Then again, some of this will change if you decide to use a separate table for Course Sections.

If you want to post your ERD, we may be able to offer suggestions, or catch any potential problems. Of course, you and your clients are really the ones who understand the requirements best.

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Great ideas, thanks. I've posted the current ERD:

ERD Link

I'll attempt a quick and dirty explanation (short on time now). A resource center has employees who work with coordinators (they are teachers too, btw) to bring in new resource assets (audio files, etc.) to be used by students. Courses and coordinators are linked with departments. We list the content of each resource asset member. We tie the resource assets to course sections (bc not all course sections necessarily use the same asset as the course). Each course instance occurs during an academic quarter, e.g., "Spring 2006". Assets are derived from a "Publisher" (whomever made the source resource asset).

Bob

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Ender--

I think I misunderstood Bob's original question. I thought Bob was asking about a relatively simple course registration database, but I see now that he was not.

What I was getting at was that normalizing data structures can yield many benefits, but that there are times when the added complexity of the normalized structure doesn't yield sufficient benefit. If Bob's course descriptions mostly change from term to term, then the whole point of the separate Courses entity becomes moot, since you would end up creating a new Course instance for each term. There would be little re-use of the course data.

I was imagining a course catalog database where there were courses that were offered in different terms with different teachers, times, and locations. I see from Bob's ERD that he's doing way more than that.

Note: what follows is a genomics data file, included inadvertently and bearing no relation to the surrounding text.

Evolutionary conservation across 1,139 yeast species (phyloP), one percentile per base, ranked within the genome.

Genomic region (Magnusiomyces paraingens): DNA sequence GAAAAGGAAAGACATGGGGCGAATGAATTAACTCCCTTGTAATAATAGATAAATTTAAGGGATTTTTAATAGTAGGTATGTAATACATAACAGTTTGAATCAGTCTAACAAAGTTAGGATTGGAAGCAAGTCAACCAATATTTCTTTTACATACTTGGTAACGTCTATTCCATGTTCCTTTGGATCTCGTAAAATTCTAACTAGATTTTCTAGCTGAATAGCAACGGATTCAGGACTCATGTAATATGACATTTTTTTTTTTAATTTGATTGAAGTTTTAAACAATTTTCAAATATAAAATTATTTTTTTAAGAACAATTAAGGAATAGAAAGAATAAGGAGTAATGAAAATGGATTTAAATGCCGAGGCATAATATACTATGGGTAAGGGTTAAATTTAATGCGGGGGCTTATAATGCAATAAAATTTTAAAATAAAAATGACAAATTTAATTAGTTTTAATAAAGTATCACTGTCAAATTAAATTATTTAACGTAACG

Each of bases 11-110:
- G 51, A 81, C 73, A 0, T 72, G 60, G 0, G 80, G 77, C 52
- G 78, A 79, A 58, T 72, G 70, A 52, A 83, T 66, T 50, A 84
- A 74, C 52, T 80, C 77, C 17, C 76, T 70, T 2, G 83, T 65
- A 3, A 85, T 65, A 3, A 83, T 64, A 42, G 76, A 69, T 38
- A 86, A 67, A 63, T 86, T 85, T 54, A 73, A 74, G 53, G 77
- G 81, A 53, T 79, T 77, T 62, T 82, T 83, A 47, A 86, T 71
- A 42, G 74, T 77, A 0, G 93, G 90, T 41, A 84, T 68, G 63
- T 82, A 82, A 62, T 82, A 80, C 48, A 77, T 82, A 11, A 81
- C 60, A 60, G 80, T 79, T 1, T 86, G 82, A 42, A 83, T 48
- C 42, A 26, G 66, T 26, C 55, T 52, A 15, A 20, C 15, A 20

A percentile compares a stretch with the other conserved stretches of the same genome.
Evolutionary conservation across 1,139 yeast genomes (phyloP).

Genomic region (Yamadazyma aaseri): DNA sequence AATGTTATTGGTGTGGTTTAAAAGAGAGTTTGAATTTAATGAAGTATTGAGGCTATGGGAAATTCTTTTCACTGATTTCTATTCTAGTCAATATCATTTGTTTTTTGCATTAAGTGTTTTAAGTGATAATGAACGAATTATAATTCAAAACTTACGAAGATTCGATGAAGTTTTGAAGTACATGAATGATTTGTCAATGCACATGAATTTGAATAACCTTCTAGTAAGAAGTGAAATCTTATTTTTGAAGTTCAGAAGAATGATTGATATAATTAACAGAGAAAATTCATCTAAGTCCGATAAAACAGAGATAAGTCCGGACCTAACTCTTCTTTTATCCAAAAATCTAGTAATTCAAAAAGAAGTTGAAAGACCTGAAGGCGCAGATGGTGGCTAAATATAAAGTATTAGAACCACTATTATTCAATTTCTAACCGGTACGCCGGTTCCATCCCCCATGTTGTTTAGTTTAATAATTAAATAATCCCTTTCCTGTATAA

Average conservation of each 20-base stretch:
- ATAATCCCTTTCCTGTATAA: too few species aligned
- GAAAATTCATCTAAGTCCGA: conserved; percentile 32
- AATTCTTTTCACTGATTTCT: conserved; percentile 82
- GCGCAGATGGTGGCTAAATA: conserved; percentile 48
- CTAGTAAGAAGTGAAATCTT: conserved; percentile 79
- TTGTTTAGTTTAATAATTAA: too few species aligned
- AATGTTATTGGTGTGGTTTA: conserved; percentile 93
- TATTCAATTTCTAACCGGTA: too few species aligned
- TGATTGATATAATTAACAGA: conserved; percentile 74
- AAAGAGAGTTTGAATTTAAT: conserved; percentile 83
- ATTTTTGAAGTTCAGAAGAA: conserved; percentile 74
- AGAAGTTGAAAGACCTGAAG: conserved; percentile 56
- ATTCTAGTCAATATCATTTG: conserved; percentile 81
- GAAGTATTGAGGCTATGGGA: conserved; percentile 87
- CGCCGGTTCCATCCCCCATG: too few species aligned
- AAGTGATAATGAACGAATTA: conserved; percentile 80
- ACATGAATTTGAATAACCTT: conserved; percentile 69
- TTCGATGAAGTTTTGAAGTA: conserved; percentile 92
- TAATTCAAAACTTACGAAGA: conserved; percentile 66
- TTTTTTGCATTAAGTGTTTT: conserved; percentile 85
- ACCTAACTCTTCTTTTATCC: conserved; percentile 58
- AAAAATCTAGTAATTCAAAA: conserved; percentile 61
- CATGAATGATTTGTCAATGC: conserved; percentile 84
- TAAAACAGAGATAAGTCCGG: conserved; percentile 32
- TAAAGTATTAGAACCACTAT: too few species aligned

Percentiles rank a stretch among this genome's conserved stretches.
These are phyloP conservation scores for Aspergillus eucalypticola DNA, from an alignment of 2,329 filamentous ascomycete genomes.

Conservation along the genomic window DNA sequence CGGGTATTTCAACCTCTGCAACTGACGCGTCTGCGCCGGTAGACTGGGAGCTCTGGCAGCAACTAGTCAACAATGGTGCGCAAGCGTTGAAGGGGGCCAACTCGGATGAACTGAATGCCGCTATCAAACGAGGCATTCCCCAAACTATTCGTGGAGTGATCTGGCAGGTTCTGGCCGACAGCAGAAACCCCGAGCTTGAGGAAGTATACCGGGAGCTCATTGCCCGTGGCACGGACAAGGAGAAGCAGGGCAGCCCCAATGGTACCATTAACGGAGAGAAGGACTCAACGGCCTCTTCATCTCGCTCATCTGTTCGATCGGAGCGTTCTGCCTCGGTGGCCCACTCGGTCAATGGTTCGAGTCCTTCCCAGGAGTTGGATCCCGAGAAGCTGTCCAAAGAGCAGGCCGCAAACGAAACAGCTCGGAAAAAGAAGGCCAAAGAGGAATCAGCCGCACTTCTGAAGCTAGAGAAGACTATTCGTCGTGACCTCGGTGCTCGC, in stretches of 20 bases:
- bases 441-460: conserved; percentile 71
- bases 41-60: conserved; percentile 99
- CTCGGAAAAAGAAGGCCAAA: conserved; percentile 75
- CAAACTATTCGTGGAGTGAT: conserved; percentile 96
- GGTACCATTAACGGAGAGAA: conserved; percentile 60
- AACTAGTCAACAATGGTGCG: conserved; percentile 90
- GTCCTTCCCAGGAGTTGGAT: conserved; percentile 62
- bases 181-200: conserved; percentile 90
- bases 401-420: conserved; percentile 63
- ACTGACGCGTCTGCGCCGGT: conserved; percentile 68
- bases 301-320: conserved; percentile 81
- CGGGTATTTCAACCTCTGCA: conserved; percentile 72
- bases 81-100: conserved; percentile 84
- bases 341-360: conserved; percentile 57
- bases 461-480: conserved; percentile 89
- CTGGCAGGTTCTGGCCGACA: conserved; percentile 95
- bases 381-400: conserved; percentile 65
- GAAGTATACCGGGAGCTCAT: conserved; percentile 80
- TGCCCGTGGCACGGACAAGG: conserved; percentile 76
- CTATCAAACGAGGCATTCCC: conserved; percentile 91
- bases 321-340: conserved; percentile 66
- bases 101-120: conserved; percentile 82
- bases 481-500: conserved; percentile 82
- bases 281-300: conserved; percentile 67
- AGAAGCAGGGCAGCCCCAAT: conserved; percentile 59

In a simpler course registration database, I could see flattening the structure and storing each course offering for each semester in a separate record. Each course would then incorporate attributes that set it in time and place, rather than separating that into another table. Obviously, identifying the teachers and students would require join tables in any case.

I hope that clarifies it.

David

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Ho Bob,

I'm afraid I don't know enough about what's all involved in this resource management business to say much about your ERD. When I think of managing assets, I pretty much just want to know where it is, where it was, and where where we got it. Your system seems to track a lot more.

One thing that stands out is the Asset field in the join table, "LLCEmployee|LangDept_Instance." I wonder if it's necessary since Assets are already being tracked through the other join tables.

I also wonder about the "LangDept|Course_Instance" join table. I mean, could a Course really belong to more than one LangDept?

Anyway, hope that helps.

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One thing that stands out is the Asset field in the join table, "LLCEmployee|LangDept_Instance." I wonder if it's necessary since Assets are already being tracked through the other join tables.

These employees have very short employment terms, say 1 year. The join table to to be able to see which employee was associated with which department at any given point in time. IO think your hunch is right, that it may not be directly involved with tracking assets, but it is something desired to be tracked.

I also wonder about the "LangDept|Course_Instance" join table. I mean, could a Course really belong to more than one LangDept?

As it turns out, that actually is the case. Not very common, but it does occur. Good catch!

Yes, very much so! It's very useful to have the design looked at and considered by others.

Bob